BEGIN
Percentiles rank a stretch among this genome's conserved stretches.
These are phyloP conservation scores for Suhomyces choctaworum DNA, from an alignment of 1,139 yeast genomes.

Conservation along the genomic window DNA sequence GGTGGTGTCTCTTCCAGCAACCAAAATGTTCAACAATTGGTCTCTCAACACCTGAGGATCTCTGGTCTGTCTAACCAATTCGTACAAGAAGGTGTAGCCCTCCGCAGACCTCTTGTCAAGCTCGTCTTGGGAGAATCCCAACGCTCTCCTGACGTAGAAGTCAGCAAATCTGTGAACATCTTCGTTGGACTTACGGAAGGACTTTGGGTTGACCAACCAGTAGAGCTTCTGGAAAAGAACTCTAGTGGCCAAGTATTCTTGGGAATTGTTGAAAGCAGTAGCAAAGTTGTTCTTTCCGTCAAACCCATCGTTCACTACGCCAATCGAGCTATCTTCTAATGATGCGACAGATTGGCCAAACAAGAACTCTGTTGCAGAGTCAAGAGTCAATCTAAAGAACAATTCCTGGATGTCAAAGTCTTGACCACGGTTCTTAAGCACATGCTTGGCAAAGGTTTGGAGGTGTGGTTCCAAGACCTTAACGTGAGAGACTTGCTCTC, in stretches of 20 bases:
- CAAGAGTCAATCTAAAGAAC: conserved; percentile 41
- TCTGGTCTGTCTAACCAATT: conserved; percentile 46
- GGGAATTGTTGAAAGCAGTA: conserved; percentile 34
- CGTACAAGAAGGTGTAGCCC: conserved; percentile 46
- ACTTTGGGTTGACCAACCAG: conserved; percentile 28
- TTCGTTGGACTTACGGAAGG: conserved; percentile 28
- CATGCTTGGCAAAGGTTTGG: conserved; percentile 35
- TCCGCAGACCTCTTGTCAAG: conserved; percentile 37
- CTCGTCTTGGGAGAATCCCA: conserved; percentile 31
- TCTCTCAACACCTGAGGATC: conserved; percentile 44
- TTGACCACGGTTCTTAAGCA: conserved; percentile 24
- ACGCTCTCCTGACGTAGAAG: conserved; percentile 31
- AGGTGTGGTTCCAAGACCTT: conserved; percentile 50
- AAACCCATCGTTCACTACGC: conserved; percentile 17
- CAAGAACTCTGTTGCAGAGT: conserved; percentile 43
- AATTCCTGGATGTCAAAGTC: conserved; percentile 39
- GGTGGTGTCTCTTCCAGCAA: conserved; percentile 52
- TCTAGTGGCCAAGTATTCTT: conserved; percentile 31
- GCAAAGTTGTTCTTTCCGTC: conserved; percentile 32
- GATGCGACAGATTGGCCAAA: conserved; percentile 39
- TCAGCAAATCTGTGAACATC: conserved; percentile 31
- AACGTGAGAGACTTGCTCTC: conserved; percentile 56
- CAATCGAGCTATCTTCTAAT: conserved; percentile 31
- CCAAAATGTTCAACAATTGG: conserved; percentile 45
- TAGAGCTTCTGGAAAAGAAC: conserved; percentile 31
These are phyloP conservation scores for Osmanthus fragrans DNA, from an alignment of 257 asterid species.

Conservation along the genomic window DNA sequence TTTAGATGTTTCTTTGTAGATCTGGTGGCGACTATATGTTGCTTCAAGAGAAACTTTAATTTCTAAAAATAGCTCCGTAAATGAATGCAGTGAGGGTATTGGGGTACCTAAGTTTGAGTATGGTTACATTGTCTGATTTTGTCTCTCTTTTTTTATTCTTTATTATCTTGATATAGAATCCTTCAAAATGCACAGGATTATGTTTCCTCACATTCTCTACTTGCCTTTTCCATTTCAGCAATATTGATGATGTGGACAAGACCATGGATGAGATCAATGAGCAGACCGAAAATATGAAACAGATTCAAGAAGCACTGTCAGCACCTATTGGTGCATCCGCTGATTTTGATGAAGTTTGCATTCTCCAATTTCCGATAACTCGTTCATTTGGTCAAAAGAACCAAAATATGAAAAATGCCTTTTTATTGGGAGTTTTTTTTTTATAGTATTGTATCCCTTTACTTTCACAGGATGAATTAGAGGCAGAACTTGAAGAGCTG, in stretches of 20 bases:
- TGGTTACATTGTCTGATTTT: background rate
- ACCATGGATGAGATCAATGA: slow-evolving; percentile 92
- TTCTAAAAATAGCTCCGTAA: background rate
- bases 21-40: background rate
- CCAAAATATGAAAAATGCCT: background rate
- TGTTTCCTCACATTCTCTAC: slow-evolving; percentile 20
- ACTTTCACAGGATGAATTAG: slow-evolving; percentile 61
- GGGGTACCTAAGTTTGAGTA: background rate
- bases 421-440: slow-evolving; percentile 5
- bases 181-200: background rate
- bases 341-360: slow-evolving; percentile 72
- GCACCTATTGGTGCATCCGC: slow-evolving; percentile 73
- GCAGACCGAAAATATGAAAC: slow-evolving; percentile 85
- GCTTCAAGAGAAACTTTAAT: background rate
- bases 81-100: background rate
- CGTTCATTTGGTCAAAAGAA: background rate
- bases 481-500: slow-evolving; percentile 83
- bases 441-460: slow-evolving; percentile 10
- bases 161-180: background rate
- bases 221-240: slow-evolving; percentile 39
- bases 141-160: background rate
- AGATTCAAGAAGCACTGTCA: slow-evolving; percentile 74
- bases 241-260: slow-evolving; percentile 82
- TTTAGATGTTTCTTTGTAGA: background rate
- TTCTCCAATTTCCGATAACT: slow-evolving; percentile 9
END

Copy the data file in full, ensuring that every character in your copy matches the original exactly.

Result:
Percentiles rank a stretch among this genome's conserved stretches.
These are phyloP conservation scores for Suhomyces choctaworum DNA, from an alignment of 1,139 yeast genomes.

Conservation along the genomic window DNA sequence GGTGGTGTCTCTTCCAGCAACCAAAATGTTCAACAATTGGTCTCTCAACACCTGAGGATCTCTGGTCTGTCTAACCAATTCGTACAAGAAGGTGTAGCCCTCCGCAGACCTCTTGTCAAGCTCGTCTTGGGAGAATCCCAACGCTCTCCTGACGTAGAAGTCAGCAAATCTGTGAACATCTTCGTTGGACTTACGGAAGGACTTTGGGTTGACCAACCAGTAGAGCTTCTGGAAAAGAACTCTAGTGGCCAAGTATTCTTGGGAATTGTTGAAAGCAGTAGCAAAGTTGTTCTTTCCGTCAAACCCATCGTTCACTACGCCAATCGAGCTATCTTCTAATGATGCGACAGATTGGCCAAACAAGAACTCTGTTGCAGAGTCAAGAGTCAATCTAAAGAACAATTCCTGGATGTCAAAGTCTTGACCACGGTTCTTAAGCACATGCTTGGCAAAGGTTTGGAGGTGTGGTTCCAAGACCTTAACGTGAGAGACTTGCTCTC, in stretches of 20 bases:
- CAAGAGTCAATCTAAAGAAC: conserved; percentile 41
- TCTGGTCTGTCTAACCAATT: conserved; percentile 46
- GGGAATTGTTGAAAGCAGTA: conserved; percentile 34
- CGTACAAGAAGGTGTAGCCC: conserved; percentile 46
- ACTTTGGGTTGACCAACCAG: conserved; percentile 28
- TTCGTTGGACTTACGGAAGG: conserved; percentile 28
- CATGCTTGGCAAAGGTTTGG: conserved; percentile 35
- TCCGCAGACCTCTTGTCAAG: conserved; percentile 37
- CTCGTCTTGGGAGAATCCCA: conserved; percentile 31
- TCTCTCAACACCTGAGGATC: conserved; percentile 44
- TTGACCACGGTTCTTAAGCA: conserved; percentile 24
- ACGCTCTCCTGACGTAGAAG: conserved; percentile 31
- AGGTGTGGTTCCAAGACCTT: conserved; percentile 50
- AAACCCATCGTTCACTACGC: conserved; percentile 17
- CAAGAACTCTGTTGCAGAGT: conserved; percentile 43
- AATTCCTGGATGTCAAAGTC: conserved; percentile 39
- GGTGGTGTCTCTTCCAGCAA: conserved; percentile 52
- TCTAGTGGCCAAGTATTCTT: conserved; percentile 31
- GCAAAGTTGTTCTTTCCGTC: conserved; percentile 32
- GATGCGACAGATTGGCCAAA: conserved; percentile 39
- TCAGCAAATCTGTGAACATC: conserved; percentile 31
- AACGTGAGAGACTTGCTCTC: conserved; percentile 56
- CAATCGAGCTATCTTCTAAT: conserved; percentile 31
- CCAAAATGTTCAACAATTGG: conserved; percentile 45
- TAGAGCTTCTGGAAAAGAAC: conserved; percentile 31
These are phyloP conservation scores for Osmanthus fragrans DNA, from an alignment of 257 asterid species.

Conservation along the genomic window DNA sequence TTTAGATGTTTCTTTGTAGATCTGGTGGCGACTATATGTTGCTTCAAGAGAAACTTTAATTTCTAAAAATAGCTCCGTAAATGAATGCAGTGAGGGTATTGGGGTACCTAAGTTTGAGTATGGTTACATTGTCTGATTTTGTCTCTCTTTTTTTATTCTTTATTATCTTGATATAGAATCCTTCAAAATGCACAGGATTATGTTTCCTCACATTCTCTACTTGCCTTTTCCATTTCAGCAATATTGATGATGTGGACAAGACCATGGATGAGATCAATGAGCAGACCGAAAATATGAAACAGATTCAAGAAGCACTGTCAGCACCTATTGGTGCATCCGCTGATTTTGATGAAGTTTGCATTCTCCAATTTCCGATAACTCGTTCATTTGGTCAAAAGAACCAAAATATGAAAAATGCCTTTTTATTGGGAGTTTTTTTTTTATAGTATTGTATCCCTTTACTTTCACAGGATGAATTAGAGGCAGAACTTGAAGAGCTG, in stretches of 20 bases:
- TGGTTACATTGTCTGATTTT: background rate
- ACCATGGATGAGATCAATGA: slow-evolving; percentile 92
- TTCTAAAAATAGCTCCGTAA: background rate
- bases 21-40: background rate
- CCAAAATATGAAAAATGCCT: background rate
- TGTTTCCTCACATTCTCTAC: slow-evolving; percentile 20
- ACTTTCACAGGATGAATTAG: slow-evolving; percentile 61
- GGGGTACCTAAGTTTGAGTA: background rate
- bases 421-440: slow-evolving; percentile 5
- bases 181-200: background rate
- bases 341-360: slow-evolving; percentile 72
- GCACCTATTGGTGCATCCGC: slow-evolving; percentile 73
- GCAGACCGAAAATATGAAAC: slow-evolving; percentile 85
- GCTTCAAGAGAAACTTTAAT: background rate
- bases 81-100: background rate
- CGTTCATTTGGTCAAAAGAA: background rate
- bases 481-500: slow-evolving; percentile 83
- bases 441-460: slow-evolving; percentile 10
- bases 161-180: background rate
- bases 221-240: slow-evolving; percentile 39
- bases 141-160: background rate
- AGATTCAAGAAGCACTGTCA: slow-evolving; percentile 74
- bases 241-260: slow-evolving; percentile 82
- TTTAGATGTTTCTTTGTAGA: background rate
- TTCTCCAATTTCCGATAACT: slow-evolving; percentile 9